Chef Beverly Kim Clark was recently named the chef de cuisine for aria restaurant, aria bar and eno wine room at the Fairmont Chicago, Millennium Park, and considering her background it’s no surprise.
Clark has worked as a line cook for the Ritz-Carlton Chicago, and at Charlie Trotter’s.
After graduating from Kendall College in Chicago with an associate degree in culinary arts, Clark worked at three of the city’s restaurants: Red Light under the notable Chef Jackie Shen, Opera and Takashi.
It was what happened next that was surprising. Clark’s next step on the career ladder took her to Cincinnati, Ohio, where she worked as a kitchen supervisor at Whole Foods and a consultant at Lucky John Market.
Restaurant Management talks to Clark about the two food fields she’s worked in—fine dining and grocery stores—and how the two are different—and similar.
Why did you choose to move into grocery stores?
At Whole Foods I was a kitchen supervisor. I chose this change in career paths for a while because I was pregnant, so I realized I needed to make a move. I was always intrigued and wanted to work for a company that believed in whole foods and natural and organic foods and farming, and promoted local farmers.
For me, it wasn’t just to help me through having my child and in the first year of his life, but I also grew a lot in understanding that other aspect of the food world. A lot of people—myself included—rely heavily on prepared foods but I’m interested in the ones that are not heavily processed, don’t include a lot of hormones, etc.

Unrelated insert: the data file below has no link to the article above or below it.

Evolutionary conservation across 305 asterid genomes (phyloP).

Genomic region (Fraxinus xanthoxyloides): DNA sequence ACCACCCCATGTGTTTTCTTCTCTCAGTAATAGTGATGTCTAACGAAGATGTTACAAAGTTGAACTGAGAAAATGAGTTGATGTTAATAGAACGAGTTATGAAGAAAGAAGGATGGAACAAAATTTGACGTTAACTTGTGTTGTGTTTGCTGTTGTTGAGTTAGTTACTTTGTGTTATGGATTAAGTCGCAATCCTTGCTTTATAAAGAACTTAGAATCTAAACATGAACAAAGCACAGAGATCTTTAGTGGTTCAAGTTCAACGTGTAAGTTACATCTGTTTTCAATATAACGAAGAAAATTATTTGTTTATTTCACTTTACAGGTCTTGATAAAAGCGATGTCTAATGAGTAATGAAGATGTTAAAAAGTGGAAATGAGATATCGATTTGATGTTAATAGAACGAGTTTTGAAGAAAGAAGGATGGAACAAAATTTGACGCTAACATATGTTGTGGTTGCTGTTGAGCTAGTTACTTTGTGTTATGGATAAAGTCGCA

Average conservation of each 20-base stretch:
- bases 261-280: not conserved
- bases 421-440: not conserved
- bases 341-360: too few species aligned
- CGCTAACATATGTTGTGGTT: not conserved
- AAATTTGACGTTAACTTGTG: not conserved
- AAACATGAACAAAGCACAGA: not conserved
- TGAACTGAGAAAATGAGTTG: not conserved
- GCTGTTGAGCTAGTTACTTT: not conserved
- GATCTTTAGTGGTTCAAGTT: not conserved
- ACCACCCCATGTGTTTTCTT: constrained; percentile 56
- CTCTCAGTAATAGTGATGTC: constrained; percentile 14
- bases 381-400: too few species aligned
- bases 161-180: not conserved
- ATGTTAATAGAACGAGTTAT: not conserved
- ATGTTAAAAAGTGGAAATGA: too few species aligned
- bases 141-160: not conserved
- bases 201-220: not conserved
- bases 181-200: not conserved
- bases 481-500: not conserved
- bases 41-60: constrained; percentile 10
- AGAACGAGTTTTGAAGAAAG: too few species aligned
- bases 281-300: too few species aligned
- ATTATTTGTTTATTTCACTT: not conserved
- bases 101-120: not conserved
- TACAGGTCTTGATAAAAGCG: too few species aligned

I also worked with my husband’s family at Lucky John Market, a market with a small restaurant in the back. I wanted to learn how a small business ran and I wanted to make an impact on my neighborhood.
We were bringing back the neighborhood grocery store and I feel that people want this. It was such a joy and it shows influences on my menu today in choosing local, seasonal ingredients.
What experience did you get at the two stores?
I was there for about two years. Lucky John’s was a really great experience for me. We went to a farm and hand picked our vegetables. It really gave me the satisfaction and the understanding of where our food comes from. You could tell the difference in quality like night and day.
We got cheeses from our local cheese maker. We sourced a Kentucky soy sauce. It’s the only small batch soy sauce I know of in the country—they age it in bourbon barrels and I’m working on getting it into the Fairmont.
It was primarily a vegetarian menu because we wanted to promote using more vegetables and trying to influence what’s happening in the food world, where you have more of a healthy choice, and the impact of eating less meat has on the environment.
At Whole Foods I learned how to prepare and create menus for hot bars and displays, keeping healthy options of cooking in mind.